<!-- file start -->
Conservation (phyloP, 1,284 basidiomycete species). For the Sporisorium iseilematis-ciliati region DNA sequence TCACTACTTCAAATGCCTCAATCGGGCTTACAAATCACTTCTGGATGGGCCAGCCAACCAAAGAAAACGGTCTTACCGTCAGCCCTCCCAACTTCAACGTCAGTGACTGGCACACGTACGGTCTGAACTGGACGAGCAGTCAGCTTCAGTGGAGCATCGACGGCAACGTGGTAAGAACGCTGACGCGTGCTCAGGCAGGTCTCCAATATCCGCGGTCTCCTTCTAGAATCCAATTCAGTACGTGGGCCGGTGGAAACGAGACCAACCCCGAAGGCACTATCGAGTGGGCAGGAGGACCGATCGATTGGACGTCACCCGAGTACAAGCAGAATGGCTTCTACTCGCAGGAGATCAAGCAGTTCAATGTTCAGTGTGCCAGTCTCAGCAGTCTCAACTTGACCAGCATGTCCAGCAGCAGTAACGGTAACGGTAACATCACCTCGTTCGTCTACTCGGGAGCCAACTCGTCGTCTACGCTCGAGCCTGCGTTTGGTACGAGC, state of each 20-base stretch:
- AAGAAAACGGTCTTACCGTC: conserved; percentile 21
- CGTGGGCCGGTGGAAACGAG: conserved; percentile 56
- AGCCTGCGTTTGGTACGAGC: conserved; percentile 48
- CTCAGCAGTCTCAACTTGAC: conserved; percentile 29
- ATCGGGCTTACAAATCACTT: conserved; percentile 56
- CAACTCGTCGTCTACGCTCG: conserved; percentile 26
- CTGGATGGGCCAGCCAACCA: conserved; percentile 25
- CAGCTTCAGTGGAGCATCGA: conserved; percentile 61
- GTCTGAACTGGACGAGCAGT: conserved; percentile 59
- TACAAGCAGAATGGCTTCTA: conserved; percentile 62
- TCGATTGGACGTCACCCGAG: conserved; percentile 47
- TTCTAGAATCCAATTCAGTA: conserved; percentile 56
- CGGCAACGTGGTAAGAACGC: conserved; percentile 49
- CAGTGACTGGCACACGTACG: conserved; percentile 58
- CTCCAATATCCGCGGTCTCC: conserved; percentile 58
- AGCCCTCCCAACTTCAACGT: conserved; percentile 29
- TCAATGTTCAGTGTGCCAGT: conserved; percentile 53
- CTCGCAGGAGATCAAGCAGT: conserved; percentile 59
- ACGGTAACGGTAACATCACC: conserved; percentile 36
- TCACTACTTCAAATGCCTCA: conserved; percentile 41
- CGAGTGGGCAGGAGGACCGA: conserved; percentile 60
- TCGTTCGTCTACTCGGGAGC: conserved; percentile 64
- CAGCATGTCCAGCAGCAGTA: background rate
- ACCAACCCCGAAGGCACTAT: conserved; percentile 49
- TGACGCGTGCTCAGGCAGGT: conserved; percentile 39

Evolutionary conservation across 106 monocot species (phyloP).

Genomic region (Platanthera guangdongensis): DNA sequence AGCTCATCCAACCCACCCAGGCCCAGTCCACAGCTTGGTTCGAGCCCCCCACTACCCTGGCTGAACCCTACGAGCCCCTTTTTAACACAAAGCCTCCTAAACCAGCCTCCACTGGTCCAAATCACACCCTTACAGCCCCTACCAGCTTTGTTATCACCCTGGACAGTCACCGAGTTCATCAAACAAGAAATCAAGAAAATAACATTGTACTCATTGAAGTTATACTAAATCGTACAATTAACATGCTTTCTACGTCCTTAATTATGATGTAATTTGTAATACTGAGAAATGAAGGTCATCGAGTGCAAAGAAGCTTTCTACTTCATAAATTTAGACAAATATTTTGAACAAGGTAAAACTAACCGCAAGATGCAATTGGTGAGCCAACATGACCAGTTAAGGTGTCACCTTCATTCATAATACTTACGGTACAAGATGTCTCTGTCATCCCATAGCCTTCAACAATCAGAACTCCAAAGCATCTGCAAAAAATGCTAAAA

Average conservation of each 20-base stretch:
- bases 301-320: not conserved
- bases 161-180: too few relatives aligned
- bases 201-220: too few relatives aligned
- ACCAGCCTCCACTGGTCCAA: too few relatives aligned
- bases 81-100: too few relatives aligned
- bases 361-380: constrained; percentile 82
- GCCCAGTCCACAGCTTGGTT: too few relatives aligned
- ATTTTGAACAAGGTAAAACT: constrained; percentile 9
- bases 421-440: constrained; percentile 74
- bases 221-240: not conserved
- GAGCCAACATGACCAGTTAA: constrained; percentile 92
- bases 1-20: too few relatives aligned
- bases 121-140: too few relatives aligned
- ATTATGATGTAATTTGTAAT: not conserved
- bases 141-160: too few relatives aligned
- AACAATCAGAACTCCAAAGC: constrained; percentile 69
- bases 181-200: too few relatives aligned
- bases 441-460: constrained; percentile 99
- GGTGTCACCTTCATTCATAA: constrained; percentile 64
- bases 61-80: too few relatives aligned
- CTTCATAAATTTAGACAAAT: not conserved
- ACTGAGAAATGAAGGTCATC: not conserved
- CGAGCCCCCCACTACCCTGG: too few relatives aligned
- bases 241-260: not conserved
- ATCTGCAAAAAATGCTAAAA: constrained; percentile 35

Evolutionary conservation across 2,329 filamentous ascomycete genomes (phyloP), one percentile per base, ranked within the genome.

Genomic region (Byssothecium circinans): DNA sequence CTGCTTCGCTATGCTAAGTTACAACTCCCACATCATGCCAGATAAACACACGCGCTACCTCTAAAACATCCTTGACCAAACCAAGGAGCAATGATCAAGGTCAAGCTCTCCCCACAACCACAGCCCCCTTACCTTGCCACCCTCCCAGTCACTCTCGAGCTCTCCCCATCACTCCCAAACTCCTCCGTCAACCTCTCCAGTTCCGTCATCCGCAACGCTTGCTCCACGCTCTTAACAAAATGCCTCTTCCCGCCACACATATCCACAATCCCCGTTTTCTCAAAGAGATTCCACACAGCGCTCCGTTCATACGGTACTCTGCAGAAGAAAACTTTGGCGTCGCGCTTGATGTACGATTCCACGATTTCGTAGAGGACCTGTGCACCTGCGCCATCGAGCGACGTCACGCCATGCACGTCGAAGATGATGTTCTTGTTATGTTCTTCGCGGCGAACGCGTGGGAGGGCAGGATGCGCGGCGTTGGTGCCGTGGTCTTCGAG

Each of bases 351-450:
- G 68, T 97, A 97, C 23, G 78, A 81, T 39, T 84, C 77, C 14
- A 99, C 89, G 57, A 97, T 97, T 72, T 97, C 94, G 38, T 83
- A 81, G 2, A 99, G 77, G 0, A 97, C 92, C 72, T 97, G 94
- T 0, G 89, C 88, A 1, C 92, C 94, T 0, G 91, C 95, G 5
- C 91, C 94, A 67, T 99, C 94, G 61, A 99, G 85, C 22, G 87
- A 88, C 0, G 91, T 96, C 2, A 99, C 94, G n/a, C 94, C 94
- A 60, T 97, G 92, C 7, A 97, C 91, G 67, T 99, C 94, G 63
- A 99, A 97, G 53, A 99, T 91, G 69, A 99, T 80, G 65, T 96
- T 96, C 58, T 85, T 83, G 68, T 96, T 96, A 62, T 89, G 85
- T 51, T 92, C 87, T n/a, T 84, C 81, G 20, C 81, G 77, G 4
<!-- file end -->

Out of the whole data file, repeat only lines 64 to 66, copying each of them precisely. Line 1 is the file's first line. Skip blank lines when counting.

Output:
- A 60, T 97, G 92, C 7, A 97, C 91, G 67, T 99, C 94, G 63
- A 99, A 97, G 53, A 99, T 91, G 69, A 99, T 80, G 65, T 96
- T 96, C 58, T 85, T 83, G 68, T 96, T 96, A 62, T 89, G 85